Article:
People Interact

Blog about people-centered design by Lisa Chow and Sandra Sajonas.

Tag Archives: public-libraries

From UX Study to UX Service: Using People-Centered Research Methods to Improve the Public Library Experience

We enjoyed talking about UX and libraries at the December 8th Driving Library Change with User Experience Design online conference. Here is our slidedeck and resources:

“From UX Study to UX Service: Using People-Centered Research Methods to Improve the Public Library Experience”

People-Centered Research and Analysis Methods (Monthly Method Spotlight)
Our monthly method spotlight features one people-centered method each month that you may find helpful for your work.

Informal Risk Assessment 
Risk = Likelihood * Impact
(For example, Likelihood of issue happening * Impact of issue on the project)

Books on Design Thinking, User Experience, and Project Management

  1. This is Service Design Thinking by Marc Stickdorn and Jakob Schneider
  2. The Ten Faces of Innovation: IDEO’s Strategies for Defeating the Devil’s Advocate and Driving Creativity Throughout Your Organization by Tom Kelley and Jonathan Littman
  3. The Design of Everyday Things by Donald Norman
  4. A Project Manager’s Book of Forms by Cynthia Stackpole Snyder
  5. Project Management for the Unofficial Project Manager by Kogon, Blakemore & Wood
  6. DK Essential Managers: Project Management by Peter Hobbs

Wandering Librarian: Public Library of Valencia

IMG_20160601_190855Wandering across the Atlantic Ocean to Spain, I made a visit to the Public Library of Valencia. Housed in an early 1400’s Greek cross structured building, what was once the Hospital for the Poor Innocents became the public library in 1979. Like most libraries confined to a historic building, library usability and navigation suffers. I had a difficult time even finding the entrance and had to walk around the entire outside before I found it. Despite the flag & arch in the photo, this door is not the entrance.

IMG_20160601_191924Once I was inside, I was floored by the beauty of the building. From the 2nd floor I got a better understanding of the layout; each wing of the building is a section of the collection. Although, the lack of map or floor plan made it difficult to tell where each section was.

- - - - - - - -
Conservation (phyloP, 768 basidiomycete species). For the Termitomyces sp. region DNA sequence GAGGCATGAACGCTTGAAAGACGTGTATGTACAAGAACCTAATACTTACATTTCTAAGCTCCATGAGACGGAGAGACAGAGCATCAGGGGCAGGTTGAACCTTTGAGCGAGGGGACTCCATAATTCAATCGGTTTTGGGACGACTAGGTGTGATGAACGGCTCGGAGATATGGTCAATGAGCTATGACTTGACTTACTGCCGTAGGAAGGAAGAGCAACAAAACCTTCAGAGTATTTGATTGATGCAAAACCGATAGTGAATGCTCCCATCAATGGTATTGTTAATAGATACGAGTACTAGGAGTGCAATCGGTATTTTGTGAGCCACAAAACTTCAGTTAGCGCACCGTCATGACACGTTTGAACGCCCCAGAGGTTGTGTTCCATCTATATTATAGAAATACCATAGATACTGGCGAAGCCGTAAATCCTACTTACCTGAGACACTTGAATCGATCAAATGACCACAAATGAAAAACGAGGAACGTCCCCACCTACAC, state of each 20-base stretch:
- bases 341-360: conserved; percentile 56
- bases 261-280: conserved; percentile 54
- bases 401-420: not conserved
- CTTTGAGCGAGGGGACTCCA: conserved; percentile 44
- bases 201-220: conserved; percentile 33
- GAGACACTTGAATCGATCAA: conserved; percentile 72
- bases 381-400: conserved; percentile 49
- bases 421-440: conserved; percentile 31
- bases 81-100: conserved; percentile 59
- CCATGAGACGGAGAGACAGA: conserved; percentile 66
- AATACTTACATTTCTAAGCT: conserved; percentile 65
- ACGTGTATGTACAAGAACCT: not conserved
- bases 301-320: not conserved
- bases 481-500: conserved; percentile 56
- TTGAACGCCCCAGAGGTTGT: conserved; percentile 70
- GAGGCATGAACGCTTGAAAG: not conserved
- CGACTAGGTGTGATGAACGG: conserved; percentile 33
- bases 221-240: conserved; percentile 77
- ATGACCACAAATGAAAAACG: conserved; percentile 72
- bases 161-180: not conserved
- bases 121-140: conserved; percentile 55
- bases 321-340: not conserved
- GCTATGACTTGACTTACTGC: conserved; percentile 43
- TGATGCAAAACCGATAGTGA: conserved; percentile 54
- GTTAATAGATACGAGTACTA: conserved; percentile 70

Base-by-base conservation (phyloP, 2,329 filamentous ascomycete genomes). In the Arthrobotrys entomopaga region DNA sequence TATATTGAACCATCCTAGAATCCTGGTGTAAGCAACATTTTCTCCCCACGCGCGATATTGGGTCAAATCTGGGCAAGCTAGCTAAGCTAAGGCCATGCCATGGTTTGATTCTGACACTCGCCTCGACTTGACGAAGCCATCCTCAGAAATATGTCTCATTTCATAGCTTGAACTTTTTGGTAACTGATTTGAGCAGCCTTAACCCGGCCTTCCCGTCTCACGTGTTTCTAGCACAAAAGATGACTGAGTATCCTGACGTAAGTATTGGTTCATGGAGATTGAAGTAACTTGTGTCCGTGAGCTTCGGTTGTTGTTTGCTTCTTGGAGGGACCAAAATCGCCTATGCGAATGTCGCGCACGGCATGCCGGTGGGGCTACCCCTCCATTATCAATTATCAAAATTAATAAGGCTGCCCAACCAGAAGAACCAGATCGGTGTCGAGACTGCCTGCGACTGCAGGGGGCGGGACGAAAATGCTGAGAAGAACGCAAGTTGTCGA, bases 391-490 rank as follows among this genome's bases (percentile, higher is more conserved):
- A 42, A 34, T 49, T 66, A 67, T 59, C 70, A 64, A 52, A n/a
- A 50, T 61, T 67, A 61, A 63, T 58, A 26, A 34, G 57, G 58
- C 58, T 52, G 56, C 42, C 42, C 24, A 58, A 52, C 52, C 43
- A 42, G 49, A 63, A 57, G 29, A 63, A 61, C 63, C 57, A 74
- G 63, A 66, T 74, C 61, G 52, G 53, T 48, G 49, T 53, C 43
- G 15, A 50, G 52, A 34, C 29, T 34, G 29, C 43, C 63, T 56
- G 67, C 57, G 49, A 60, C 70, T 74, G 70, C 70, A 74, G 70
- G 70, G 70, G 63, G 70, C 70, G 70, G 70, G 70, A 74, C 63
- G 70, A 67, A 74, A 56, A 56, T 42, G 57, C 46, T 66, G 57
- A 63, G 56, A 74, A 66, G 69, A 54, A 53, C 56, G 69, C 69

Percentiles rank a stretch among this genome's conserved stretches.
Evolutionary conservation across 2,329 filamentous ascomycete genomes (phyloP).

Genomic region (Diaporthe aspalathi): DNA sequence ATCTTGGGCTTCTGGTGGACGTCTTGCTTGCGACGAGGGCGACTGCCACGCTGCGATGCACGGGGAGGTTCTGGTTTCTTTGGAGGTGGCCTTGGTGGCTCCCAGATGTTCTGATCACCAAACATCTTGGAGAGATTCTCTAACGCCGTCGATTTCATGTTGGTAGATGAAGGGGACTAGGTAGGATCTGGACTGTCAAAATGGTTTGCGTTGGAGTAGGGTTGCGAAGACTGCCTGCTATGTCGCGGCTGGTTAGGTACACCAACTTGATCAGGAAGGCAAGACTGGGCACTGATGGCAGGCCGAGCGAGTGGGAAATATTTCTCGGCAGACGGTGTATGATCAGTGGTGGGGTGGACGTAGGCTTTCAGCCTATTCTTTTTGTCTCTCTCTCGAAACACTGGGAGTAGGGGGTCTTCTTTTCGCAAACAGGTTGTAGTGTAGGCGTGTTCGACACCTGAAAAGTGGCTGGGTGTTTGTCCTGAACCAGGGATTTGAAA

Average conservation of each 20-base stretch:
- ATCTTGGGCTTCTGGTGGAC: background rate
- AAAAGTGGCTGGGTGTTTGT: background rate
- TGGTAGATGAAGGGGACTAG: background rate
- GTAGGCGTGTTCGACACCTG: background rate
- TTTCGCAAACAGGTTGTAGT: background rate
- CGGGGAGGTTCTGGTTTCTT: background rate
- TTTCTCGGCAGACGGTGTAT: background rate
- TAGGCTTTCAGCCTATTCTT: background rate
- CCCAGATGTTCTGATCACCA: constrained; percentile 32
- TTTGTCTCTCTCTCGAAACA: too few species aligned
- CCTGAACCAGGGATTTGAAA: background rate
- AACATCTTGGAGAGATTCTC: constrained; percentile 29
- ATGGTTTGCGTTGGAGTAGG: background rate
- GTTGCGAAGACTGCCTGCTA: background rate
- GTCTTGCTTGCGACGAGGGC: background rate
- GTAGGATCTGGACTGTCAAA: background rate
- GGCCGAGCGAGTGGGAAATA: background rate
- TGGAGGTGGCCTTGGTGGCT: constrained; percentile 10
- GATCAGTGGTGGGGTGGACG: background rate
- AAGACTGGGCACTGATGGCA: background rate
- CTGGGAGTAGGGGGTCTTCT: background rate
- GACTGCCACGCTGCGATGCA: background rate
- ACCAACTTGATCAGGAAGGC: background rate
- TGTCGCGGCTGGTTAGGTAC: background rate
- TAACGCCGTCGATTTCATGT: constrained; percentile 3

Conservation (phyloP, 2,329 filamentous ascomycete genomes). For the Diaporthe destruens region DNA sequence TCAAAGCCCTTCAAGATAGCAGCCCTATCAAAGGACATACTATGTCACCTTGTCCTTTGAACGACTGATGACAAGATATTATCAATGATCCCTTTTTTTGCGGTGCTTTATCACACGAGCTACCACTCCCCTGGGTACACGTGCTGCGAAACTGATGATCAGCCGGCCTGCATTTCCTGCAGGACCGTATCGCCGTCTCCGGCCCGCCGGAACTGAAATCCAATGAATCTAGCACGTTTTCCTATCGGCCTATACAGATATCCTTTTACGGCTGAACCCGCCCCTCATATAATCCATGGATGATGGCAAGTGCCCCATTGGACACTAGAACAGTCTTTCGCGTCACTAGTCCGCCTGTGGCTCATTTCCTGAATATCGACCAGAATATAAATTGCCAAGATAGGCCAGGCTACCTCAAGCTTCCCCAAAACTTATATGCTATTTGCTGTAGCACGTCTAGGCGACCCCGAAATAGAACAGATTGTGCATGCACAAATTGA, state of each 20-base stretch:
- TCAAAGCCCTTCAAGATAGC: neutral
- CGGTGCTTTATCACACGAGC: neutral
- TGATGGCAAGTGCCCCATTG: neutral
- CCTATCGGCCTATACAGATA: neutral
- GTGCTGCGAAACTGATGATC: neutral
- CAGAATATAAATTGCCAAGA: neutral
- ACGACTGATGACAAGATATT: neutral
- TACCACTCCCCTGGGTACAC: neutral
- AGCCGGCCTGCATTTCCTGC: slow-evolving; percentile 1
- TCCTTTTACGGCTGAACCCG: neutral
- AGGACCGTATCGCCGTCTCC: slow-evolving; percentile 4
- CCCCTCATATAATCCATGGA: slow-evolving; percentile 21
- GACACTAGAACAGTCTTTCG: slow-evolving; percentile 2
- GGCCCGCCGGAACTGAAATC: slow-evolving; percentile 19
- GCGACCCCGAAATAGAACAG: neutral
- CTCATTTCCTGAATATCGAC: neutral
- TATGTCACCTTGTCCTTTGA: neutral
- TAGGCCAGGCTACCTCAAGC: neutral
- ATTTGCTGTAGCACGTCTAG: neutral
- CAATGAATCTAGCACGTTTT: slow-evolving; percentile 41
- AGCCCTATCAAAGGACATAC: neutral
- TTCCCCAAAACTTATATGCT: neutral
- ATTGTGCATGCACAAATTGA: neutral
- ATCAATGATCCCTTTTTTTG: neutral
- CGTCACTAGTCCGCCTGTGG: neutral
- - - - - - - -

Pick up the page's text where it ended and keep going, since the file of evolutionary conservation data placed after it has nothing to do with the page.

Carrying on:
From a quick walk around the building I garnered that the collection was organized by the Dewey system.  The infantile (children’s section) grouped titles by series or author’s collection. The infantile section to me was the most user friendly section. A padded and cushioned nook beckoned the tiny users to make themselves comfortable. IMG_20160601_191424IMG_20160601_191410

While the library has OPAC computers, self-checkout machines & computer terminals, the library needs way more in terms of upping the user experience; say basic signage. All in all, the library does what libraries are supposed  to do (provide informational, technological services etc.) but with less flare and ambition.


HealthCampNYC: Using Collective Knowledge to Improve Health Literacy and Community Health Through Unconferences

I recently presented a poster session on HealthCampNYC: Using Collective Knowledge to Improve Health Literacy and Community Health Through Unconferences at the Medical Library Association 2013 Conference – One Health: Information in an Interdependent World.

More info
HealthCampNYC wiki
HealthCampNYC summary report
LibGuide on unconferences

The unconference concept is new to some attendees. Many of the attendees are interested in organizing unconferences at their libraries and organizations.

Unconferences is one of our areas of focus. Contact us for more info.

Everyday Usability: Accessibility and Self-Service

On a recent field trip to Farmingdale Public Library, we came across these self check machines. They are height-adjustable. First one we’ve seen anywhere.

Self check machine at library

Buttons to adjust height

Check out more posts in our Everyday Usability series.

Everyday Usability: Reserving a Library Computer

We’ve found that computer reservation processes at many libraries can be quite complicated and confusing. Chicago Public Library does it right with task/action-oriented signage: “Reserve a Computer”.

However, we’re a bit confused by the Reservation #1, #2, #3. We’re pretty sure that it’s three reservation stations, but does it matter which one we use? Does using reservation #1 mean we get on a computer faster?

reserve computer at chicago public library

What are your experiences with reserving a computer?

How does reserving a computer work at your library?

What about experiences with using computers at places like Kinko’s or business centers in hotels?

Check out more posts in the Everyday Usability series.